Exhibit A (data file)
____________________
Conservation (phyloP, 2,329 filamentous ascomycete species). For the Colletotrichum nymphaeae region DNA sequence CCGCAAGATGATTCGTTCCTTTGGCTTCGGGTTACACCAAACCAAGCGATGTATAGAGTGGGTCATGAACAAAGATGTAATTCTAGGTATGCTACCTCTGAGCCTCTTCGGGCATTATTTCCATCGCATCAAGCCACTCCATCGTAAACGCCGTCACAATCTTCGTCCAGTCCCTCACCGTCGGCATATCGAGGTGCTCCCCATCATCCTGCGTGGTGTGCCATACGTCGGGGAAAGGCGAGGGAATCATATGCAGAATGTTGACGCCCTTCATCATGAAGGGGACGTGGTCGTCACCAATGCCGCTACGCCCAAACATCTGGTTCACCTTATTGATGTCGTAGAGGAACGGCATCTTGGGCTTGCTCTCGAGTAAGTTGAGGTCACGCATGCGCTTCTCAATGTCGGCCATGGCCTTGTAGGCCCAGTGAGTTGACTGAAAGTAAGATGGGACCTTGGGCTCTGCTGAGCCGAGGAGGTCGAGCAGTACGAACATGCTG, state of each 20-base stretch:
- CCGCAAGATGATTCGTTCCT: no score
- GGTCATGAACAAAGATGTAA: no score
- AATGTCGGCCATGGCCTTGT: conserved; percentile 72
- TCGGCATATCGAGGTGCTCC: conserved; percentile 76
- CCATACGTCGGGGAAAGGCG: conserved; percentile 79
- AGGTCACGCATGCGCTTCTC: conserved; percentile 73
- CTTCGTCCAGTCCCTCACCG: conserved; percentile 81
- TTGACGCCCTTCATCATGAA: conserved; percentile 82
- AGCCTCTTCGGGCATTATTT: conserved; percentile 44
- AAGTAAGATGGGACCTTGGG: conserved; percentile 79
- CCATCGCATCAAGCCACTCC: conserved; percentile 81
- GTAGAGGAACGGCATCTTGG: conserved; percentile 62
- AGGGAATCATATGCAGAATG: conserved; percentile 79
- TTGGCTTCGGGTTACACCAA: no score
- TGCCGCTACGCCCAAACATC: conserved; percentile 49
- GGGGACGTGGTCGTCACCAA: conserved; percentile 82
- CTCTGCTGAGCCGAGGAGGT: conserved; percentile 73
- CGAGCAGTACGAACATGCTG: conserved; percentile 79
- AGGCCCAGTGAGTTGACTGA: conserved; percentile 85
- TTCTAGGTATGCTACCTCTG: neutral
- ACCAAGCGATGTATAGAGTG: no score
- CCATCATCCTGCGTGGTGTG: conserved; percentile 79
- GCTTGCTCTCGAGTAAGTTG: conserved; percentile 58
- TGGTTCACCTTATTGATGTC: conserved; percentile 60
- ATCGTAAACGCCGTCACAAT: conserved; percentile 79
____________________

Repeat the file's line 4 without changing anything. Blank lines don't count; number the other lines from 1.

- AATGTCGGCCATGGCCTTGT: conserved; percentile 72